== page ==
Taking flight: Senior Lauren Yancey is on her way to start a new chapter in her life


Photo by Lauren Yancey

Kylee White and Karen Hrlic

High school is the time for many students to figure out what job field to enter, whether it’s nursing, teaching, or maybe even starting your own business. However, senior Lauren Yancey has taken a different path than most. With one year left of her high school experience,  Yancey is taking flight into the next phase of her life.

Yancey has been working towards joining the International Air Guard and plans to go through basic training once she graduates.

“The International Guard is a reserve component of the Air Force. What that means is you’ll still go to the Air Force basic training, but the only difference is you’ll come back to Indiana one weekend a month, two months a year,” Air Force Technical Sergeant Seth Roberts said. “Everyone says that it’s really easy to join the military, but it’s actually not that easy.”

According to Roberts, only 10% of the population is actually eligible to join the military, and of those people, only 1% end up joining. Yancey happens to be part of that small group. Not only is she eligible to be a part of the Air Guard, she has taken the necessary steps to be able to join.

“I’ve wanted to serve since middle school, no one in my family has. I looked into several different branches and I discovered the International Guard,” Yancey said. “They had really good benefits, I thought it would be a cool experience.”

When taking the next steps into joining the Air Guard, she met with Roberts.

“[Lauren] contacted me and told me how she’s always wanted to be in the Air Force because no one in her family has been, but that she also wanted to go to college as well,” Roberts said. “So we met, went over the benefits of the Air Guard, she went through MEPS (Military Entrance Processing System), did the physical and she became medically qualified to join.”

Yancey met with Roberts her junior year, but wasn’t able to enlist until her senior year. This was because of the fact that you only have 365 days until you leave for basic training. Even though the International Guard is a part of the Air Guard, Yancey won’t actually learn how to fly.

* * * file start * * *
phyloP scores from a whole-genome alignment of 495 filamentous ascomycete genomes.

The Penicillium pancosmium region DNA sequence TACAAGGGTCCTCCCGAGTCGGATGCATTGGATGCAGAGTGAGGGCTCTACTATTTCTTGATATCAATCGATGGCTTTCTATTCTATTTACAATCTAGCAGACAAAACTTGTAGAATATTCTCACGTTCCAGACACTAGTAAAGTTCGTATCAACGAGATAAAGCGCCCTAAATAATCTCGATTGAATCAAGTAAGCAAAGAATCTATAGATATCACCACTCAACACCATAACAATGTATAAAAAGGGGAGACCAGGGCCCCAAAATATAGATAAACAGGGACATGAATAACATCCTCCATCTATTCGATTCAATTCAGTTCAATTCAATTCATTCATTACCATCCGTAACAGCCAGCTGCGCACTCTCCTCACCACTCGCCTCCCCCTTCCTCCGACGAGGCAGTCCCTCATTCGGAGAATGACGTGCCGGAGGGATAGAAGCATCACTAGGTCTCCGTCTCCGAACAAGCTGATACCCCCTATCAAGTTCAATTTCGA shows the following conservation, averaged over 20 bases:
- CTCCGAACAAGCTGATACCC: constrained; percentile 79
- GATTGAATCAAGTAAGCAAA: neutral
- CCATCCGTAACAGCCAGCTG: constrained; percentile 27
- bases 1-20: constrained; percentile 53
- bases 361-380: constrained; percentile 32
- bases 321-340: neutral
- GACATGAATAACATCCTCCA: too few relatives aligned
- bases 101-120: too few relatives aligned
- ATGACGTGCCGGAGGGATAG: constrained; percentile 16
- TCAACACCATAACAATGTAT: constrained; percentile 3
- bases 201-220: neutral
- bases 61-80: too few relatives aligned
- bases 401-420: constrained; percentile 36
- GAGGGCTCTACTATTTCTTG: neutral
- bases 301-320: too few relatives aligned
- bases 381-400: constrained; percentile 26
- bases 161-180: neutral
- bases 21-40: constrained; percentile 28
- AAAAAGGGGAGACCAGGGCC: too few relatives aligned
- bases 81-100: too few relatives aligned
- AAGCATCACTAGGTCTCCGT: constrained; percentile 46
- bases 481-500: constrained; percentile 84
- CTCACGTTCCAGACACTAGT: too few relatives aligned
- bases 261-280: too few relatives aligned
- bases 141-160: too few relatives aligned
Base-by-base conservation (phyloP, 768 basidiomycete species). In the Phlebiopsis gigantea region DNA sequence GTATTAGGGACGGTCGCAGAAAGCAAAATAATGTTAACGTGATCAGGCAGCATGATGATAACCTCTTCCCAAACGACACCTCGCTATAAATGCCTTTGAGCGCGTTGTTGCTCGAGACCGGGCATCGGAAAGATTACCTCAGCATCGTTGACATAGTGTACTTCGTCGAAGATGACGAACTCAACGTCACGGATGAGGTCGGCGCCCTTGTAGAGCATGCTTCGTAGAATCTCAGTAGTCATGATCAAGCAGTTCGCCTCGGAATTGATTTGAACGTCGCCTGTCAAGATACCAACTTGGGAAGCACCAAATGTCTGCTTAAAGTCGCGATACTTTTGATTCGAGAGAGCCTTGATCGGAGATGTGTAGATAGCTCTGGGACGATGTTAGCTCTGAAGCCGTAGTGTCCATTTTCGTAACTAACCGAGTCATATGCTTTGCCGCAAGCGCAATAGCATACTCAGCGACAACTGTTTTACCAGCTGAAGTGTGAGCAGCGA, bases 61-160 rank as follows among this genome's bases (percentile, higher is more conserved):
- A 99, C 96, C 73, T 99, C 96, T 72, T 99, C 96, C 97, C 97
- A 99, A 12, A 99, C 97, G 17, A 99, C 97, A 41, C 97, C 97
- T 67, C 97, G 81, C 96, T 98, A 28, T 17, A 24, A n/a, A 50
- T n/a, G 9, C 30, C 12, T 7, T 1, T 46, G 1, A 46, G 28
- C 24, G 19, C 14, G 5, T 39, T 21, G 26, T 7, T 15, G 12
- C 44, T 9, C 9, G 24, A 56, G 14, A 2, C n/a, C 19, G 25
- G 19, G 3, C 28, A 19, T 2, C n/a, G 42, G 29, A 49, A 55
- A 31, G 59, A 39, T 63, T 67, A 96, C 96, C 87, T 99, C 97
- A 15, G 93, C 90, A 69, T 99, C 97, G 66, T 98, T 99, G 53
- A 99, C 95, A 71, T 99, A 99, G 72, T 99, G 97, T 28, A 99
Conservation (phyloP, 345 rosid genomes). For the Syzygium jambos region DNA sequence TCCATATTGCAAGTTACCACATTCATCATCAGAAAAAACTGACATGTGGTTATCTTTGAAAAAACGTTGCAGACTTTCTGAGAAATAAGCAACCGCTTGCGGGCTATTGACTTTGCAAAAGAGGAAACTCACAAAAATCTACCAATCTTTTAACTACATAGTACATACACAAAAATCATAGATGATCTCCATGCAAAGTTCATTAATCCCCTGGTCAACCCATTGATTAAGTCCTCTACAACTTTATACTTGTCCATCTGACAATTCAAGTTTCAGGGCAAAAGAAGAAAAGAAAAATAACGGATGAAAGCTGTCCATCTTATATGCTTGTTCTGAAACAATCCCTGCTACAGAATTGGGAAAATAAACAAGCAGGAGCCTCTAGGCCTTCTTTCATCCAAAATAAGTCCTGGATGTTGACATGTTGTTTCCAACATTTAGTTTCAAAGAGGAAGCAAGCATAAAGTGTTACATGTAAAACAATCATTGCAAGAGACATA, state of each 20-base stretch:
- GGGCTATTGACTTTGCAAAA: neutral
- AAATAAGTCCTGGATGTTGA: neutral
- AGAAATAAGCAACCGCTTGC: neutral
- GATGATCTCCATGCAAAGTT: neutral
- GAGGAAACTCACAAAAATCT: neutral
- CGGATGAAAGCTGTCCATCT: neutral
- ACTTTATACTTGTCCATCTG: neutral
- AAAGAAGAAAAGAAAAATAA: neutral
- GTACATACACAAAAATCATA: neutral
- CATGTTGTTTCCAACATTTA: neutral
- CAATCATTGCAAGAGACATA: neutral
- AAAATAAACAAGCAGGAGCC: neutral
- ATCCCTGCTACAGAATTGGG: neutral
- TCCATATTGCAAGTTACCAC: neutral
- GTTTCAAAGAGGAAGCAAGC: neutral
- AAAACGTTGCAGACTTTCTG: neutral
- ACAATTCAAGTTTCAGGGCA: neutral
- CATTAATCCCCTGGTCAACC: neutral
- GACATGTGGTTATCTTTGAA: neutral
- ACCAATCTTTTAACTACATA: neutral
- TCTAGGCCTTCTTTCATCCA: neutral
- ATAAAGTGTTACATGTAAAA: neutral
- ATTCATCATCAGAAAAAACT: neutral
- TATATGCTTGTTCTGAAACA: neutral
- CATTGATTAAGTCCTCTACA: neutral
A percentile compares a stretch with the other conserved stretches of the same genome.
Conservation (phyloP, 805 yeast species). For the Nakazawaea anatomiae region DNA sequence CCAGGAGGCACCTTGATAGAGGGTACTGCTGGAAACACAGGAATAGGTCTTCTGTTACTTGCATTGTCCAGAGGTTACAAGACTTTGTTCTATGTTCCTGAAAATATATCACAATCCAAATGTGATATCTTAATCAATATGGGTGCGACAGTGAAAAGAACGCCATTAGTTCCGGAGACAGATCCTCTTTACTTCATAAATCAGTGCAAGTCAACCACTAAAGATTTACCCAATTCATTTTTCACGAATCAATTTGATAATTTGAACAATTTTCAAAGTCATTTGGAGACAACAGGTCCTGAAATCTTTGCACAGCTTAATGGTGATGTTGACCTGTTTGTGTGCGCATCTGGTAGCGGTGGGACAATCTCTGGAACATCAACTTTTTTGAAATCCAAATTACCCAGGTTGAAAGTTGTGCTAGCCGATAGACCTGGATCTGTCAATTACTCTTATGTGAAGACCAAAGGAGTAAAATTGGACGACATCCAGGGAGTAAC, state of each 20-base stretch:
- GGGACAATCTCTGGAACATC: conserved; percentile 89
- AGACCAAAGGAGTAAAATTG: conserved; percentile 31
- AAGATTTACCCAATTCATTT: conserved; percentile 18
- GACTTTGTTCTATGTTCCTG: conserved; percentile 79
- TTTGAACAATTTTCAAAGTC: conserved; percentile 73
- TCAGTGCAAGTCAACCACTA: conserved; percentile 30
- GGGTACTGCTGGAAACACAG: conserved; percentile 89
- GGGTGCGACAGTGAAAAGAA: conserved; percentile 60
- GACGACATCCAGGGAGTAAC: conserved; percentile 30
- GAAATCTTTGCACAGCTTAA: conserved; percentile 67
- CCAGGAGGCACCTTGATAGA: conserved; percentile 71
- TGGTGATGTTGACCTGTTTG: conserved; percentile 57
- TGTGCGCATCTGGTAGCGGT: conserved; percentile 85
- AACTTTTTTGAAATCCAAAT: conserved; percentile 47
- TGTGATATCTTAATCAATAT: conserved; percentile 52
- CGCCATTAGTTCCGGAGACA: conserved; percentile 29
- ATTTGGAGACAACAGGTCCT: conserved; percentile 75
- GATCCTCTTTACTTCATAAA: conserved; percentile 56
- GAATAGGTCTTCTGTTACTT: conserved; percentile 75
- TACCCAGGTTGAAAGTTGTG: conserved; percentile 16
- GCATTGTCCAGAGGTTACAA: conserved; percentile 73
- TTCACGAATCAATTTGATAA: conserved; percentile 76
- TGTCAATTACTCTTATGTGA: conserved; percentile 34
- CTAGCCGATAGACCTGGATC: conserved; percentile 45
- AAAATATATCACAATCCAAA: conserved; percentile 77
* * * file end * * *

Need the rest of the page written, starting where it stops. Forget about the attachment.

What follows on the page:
“My MOS (Military Occupational Specialty) actually doesn’t include learning to fly. My job is Munition Specialist, and since I haven’t gone through job training and basic yet, we can only observe,” Yancey said.

The munition specialist’s job is to handle high-explosive incendiary rounds, nuclear weapons, and a vast array of bombs. And because Yancey has decided to join the International Guard, her school responsibilities are just as important as her future.

“One of the great things about the International Guard is that we do offer 100% tuition assistance to any state funded school. There are about 29 different state funded schools out there, there’s no specific one that we don’t cover,” Roberts said.

“She’s enlisted now, she’s a full member, even though she’s still in high school,” Roberts said. “So she’ll be able to complete a full year off of her contract with us before she graduates high school. Once she graduates, she’s going to basic training, tech school, and then come back to Indiana and attend Purdue. Since we’re only one weekend a month, she could be a full time student at Purdue.”

Yancey’s family fully supports the decisions that she’s made and the path that she has chosen.

“My family was really helpful in deciding which branch was best and supporting me. My mom was actually the one who found out about the International Guard,” Yancey said. “Before that I had heard about the Army and Marines, but I’ve never heard about the International Guard.”

COVID-19 has also had an effect on her current commitment, resulting in a different drill experience than usual.

“Normally they have one drill weekend a month, the only difference right now is that they can’t have as many people. Now it’s been split into two weekends, and they have a rotation so that you still only go one weekend, so that way they limit the amount of people on base,” Yancey said.